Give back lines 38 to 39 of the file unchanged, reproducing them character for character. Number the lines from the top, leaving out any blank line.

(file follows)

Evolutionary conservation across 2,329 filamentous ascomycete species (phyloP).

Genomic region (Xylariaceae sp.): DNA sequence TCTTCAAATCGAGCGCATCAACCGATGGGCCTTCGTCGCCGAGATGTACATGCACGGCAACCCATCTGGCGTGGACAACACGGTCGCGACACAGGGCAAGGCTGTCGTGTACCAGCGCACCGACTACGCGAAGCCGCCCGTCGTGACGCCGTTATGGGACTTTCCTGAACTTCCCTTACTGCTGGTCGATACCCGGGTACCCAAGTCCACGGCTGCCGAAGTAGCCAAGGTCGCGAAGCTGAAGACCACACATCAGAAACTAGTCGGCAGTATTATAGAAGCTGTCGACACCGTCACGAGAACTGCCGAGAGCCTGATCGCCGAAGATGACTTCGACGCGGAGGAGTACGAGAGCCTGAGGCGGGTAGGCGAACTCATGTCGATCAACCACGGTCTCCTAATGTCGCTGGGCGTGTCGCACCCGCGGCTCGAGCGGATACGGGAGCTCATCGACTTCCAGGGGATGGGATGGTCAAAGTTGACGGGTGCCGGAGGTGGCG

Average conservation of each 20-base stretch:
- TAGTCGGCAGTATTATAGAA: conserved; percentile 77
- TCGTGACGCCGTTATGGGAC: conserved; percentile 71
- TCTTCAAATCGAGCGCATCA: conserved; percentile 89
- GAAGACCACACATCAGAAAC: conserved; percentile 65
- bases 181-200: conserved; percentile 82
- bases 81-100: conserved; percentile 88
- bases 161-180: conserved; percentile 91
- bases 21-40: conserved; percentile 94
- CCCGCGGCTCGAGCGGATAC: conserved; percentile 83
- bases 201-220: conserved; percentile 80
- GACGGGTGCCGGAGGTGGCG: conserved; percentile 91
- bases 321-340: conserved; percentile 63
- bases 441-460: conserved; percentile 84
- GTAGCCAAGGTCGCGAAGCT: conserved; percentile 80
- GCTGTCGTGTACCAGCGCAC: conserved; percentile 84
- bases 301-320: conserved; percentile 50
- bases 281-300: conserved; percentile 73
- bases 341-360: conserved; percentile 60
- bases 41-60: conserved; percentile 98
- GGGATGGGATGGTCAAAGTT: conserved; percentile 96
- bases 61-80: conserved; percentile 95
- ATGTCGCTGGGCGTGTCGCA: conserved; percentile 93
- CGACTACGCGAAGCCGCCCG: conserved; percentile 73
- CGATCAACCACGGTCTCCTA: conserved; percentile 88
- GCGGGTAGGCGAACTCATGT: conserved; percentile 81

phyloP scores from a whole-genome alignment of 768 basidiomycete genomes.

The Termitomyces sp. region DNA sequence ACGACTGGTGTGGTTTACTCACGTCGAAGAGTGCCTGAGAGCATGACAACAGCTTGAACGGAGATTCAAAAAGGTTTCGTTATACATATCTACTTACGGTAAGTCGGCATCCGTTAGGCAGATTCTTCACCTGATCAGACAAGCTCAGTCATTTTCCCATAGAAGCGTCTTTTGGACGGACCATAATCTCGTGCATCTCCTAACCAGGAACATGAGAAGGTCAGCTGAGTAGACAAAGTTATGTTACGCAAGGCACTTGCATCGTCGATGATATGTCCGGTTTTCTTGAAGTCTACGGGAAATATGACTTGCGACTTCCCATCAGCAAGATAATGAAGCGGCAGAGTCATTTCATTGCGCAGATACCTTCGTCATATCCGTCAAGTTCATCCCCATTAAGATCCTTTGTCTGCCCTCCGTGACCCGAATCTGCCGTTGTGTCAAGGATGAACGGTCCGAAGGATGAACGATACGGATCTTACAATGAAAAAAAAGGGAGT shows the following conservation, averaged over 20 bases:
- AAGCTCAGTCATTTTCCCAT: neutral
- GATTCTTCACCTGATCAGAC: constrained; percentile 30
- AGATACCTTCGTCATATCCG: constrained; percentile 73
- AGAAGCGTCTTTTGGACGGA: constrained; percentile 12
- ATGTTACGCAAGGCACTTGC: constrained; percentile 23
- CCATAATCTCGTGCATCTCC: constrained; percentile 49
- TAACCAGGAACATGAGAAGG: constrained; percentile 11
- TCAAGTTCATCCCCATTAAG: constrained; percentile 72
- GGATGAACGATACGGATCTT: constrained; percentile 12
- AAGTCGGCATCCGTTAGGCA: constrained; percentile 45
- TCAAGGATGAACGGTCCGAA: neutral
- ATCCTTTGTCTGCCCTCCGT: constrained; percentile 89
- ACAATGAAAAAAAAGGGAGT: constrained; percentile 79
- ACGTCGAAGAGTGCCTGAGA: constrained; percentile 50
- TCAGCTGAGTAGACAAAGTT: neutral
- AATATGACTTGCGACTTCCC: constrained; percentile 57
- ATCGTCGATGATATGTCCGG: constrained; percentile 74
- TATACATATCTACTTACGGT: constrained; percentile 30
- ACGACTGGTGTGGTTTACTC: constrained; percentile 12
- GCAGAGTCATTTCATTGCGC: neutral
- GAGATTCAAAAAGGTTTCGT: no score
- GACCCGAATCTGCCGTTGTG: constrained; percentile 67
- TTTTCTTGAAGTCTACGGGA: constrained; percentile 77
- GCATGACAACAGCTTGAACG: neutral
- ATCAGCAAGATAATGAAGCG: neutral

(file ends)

- TCAAGTTCATCCCCATTAAG: constrained; percentile 72
- GGATGAACGATACGGATCTT: constrained; percentile 12